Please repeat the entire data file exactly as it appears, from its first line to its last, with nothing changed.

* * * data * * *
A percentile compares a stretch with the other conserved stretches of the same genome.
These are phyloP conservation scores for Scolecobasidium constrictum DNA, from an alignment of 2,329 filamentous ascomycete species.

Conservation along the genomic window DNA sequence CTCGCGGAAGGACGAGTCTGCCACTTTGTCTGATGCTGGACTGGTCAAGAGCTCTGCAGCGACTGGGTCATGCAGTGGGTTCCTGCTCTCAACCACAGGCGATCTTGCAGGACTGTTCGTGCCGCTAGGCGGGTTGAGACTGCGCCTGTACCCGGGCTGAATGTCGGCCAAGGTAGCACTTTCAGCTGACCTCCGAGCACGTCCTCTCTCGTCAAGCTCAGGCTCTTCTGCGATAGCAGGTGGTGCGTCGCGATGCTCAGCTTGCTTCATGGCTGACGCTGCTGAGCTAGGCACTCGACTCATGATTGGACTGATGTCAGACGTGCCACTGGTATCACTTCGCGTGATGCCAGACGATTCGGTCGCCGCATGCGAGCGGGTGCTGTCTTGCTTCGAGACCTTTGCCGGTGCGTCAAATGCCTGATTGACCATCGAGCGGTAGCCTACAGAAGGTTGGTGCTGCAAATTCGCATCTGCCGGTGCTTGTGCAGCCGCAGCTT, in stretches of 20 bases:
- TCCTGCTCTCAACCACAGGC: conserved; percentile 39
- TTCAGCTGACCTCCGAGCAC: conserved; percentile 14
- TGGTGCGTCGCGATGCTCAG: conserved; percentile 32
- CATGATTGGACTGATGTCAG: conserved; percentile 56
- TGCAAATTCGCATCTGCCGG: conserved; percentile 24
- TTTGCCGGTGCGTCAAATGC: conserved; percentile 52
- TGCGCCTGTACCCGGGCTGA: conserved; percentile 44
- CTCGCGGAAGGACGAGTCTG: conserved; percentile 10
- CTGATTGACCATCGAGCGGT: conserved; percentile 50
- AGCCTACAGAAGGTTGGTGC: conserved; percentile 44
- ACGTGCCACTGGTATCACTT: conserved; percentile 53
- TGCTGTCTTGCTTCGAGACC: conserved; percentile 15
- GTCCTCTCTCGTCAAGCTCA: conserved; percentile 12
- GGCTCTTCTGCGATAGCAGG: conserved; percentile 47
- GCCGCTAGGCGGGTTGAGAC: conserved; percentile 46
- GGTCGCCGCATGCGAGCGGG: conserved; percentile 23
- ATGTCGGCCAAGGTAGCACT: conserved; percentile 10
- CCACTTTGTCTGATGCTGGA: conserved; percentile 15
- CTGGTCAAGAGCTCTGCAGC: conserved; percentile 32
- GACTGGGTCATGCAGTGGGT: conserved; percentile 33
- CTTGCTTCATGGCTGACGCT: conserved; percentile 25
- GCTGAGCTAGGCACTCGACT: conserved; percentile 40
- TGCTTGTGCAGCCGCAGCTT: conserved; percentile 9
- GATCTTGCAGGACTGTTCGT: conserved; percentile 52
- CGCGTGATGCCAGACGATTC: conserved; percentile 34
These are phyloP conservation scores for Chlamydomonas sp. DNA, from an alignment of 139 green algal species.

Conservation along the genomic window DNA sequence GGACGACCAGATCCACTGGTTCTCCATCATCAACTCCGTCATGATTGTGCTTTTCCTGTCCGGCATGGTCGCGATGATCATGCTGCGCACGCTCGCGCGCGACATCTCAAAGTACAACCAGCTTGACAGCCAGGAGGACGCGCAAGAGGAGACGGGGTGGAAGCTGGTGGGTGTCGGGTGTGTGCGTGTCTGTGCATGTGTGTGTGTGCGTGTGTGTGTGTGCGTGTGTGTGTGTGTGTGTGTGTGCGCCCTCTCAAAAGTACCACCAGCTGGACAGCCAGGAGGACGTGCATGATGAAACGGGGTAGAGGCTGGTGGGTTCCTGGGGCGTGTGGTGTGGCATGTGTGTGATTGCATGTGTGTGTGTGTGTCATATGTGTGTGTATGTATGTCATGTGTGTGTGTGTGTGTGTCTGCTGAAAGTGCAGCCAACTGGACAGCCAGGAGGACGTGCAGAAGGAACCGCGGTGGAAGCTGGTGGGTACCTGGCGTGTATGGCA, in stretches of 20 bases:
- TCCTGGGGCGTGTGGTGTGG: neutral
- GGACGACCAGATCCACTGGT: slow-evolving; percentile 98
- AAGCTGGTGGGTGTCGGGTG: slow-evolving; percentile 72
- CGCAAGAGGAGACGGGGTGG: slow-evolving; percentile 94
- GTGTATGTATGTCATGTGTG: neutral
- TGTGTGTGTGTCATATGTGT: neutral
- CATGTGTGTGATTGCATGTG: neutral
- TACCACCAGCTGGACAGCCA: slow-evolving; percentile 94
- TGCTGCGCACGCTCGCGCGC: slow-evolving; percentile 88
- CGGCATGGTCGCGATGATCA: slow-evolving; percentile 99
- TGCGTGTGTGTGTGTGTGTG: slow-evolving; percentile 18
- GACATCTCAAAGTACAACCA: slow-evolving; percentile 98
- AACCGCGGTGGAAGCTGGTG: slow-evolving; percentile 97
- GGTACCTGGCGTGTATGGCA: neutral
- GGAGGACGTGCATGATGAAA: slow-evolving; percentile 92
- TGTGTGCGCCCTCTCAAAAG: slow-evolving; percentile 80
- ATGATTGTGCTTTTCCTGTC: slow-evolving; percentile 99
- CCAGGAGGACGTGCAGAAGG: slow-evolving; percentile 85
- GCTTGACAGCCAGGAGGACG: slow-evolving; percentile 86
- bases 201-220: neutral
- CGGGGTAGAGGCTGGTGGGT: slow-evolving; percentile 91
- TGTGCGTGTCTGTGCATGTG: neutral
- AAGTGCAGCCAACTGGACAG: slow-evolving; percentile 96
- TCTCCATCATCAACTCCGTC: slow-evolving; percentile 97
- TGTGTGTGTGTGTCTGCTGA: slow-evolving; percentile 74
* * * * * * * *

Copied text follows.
A percentile compares a stretch with the other conserved stretches of the same genome.
These are phyloP conservation scores for Scolecobasidium constrictum DNA, from an alignment of 2,329 filamentous ascomycete species.

Conservation along the genomic window DNA sequence CTCGCGGAAGGACGAGTCTGCCACTTTGTCTGATGCTGGACTGGTCAAGAGCTCTGCAGCGACTGGGTCATGCAGTGGGTTCCTGCTCTCAACCACAGGCGATCTTGCAGGACTGTTCGTGCCGCTAGGCGGGTTGAGACTGCGCCTGTACCCGGGCTGAATGTCGGCCAAGGTAGCACTTTCAGCTGACCTCCGAGCACGTCCTCTCTCGTCAAGCTCAGGCTCTTCTGCGATAGCAGGTGGTGCGTCGCGATGCTCAGCTTGCTTCATGGCTGACGCTGCTGAGCTAGGCACTCGACTCATGATTGGACTGATGTCAGACGTGCCACTGGTATCACTTCGCGTGATGCCAGACGATTCGGTCGCCGCATGCGAGCGGGTGCTGTCTTGCTTCGAGACCTTTGCCGGTGCGTCAAATGCCTGATTGACCATCGAGCGGTAGCCTACAGAAGGTTGGTGCTGCAAATTCGCATCTGCCGGTGCTTGTGCAGCCGCAGCTT, in stretches of 20 bases:
- TCCTGCTCTCAACCACAGGC: conserved; percentile 39
- TTCAGCTGACCTCCGAGCAC: conserved; percentile 14
- TGGTGCGTCGCGATGCTCAG: conserved; percentile 32
- CATGATTGGACTGATGTCAG: conserved; percentile 56
- TGCAAATTCGCATCTGCCGG: conserved; percentile 24
- TTTGCCGGTGCGTCAAATGC: conserved; percentile 52
- TGCGCCTGTACCCGGGCTGA: conserved; percentile 44
- CTCGCGGAAGGACGAGTCTG: conserved; percentile 10
- CTGATTGACCATCGAGCGGT: conserved; percentile 50
- AGCCTACAGAAGGTTGGTGC: conserved; percentile 44
- ACGTGCCACTGGTATCACTT: conserved; percentile 53
- TGCTGTCTTGCTTCGAGACC: conserved; percentile 15
- GTCCTCTCTCGTCAAGCTCA: conserved; percentile 12
- GGCTCTTCTGCGATAGCAGG: conserved; percentile 47
- GCCGCTAGGCGGGTTGAGAC: conserved; percentile 46
- GGTCGCCGCATGCGAGCGGG: conserved; percentile 23
- ATGTCGGCCAAGGTAGCACT: conserved; percentile 10
- CCACTTTGTCTGATGCTGGA: conserved; percentile 15
- CTGGTCAAGAGCTCTGCAGC: conserved; percentile 32
- GACTGGGTCATGCAGTGGGT: conserved; percentile 33
- CTTGCTTCATGGCTGACGCT: conserved; percentile 25
- GCTGAGCTAGGCACTCGACT: conserved; percentile 40
- TGCTTGTGCAGCCGCAGCTT: conserved; percentile 9
- GATCTTGCAGGACTGTTCGT: conserved; percentile 52
- CGCGTGATGCCAGACGATTC: conserved; percentile 34
These are phyloP conservation scores for Chlamydomonas sp. DNA, from an alignment of 139 green algal species.

Conservation along the genomic window DNA sequence GGACGACCAGATCCACTGGTTCTCCATCATCAACTCCGTCATGATTGTGCTTTTCCTGTCCGGCATGGTCGCGATGATCATGCTGCGCACGCTCGCGCGCGACATCTCAAAGTACAACCAGCTTGACAGCCAGGAGGACGCGCAAGAGGAGACGGGGTGGAAGCTGGTGGGTGTCGGGTGTGTGCGTGTCTGTGCATGTGTGTGTGTGCGTGTGTGTGTGTGCGTGTGTGTGTGTGTGTGTGTGTGCGCCCTCTCAAAAGTACCACCAGCTGGACAGCCAGGAGGACGTGCATGATGAAACGGGGTAGAGGCTGGTGGGTTCCTGGGGCGTGTGGTGTGGCATGTGTGTGATTGCATGTGTGTGTGTGTGTCATATGTGTGTGTATGTATGTCATGTGTGTGTGTGTGTGTGTCTGCTGAAAGTGCAGCCAACTGGACAGCCAGGAGGACGTGCAGAAGGAACCGCGGTGGAAGCTGGTGGGTACCTGGCGTGTATGGCA, in stretches of 20 bases:
- TCCTGGGGCGTGTGGTGTGG: neutral
- GGACGACCAGATCCACTGGT: slow-evolving; percentile 98
- AAGCTGGTGGGTGTCGGGTG: slow-evolving; percentile 72
- CGCAAGAGGAGACGGGGTGG: slow-evolving; percentile 94
- GTGTATGTATGTCATGTGTG: neutral
- TGTGTGTGTGTCATATGTGT: neutral
- CATGTGTGTGATTGCATGTG: neutral
- TACCACCAGCTGGACAGCCA: slow-evolving; percentile 94
- TGCTGCGCACGCTCGCGCGC: slow-evolving; percentile 88
- CGGCATGGTCGCGATGATCA: slow-evolving; percentile 99
- TGCGTGTGTGTGTGTGTGTG: slow-evolving; percentile 18
- GACATCTCAAAGTACAACCA: slow-evolving; percentile 98
- AACCGCGGTGGAAGCTGGTG: slow-evolving; percentile 97
- GGTACCTGGCGTGTATGGCA: neutral
- GGAGGACGTGCATGATGAAA: slow-evolving; percentile 92
- TGTGTGCGCCCTCTCAAAAG: slow-evolving; percentile 80
- ATGATTGTGCTTTTCCTGTC: slow-evolving; percentile 99
- CCAGGAGGACGTGCAGAAGG: slow-evolving; percentile 85
- GCTTGACAGCCAGGAGGACG: slow-evolving; percentile 86
- bases 201-220: neutral
- CGGGGTAGAGGCTGGTGGGT: slow-evolving; percentile 91
- TGTGCGTGTCTGTGCATGTG: neutral
- AAGTGCAGCCAACTGGACAG: slow-evolving; percentile 96
- TCTCCATCATCAACTCCGTC: slow-evolving; percentile 97
- TGTGTGTGTGTGTCTGCTGA: slow-evolving; percentile 74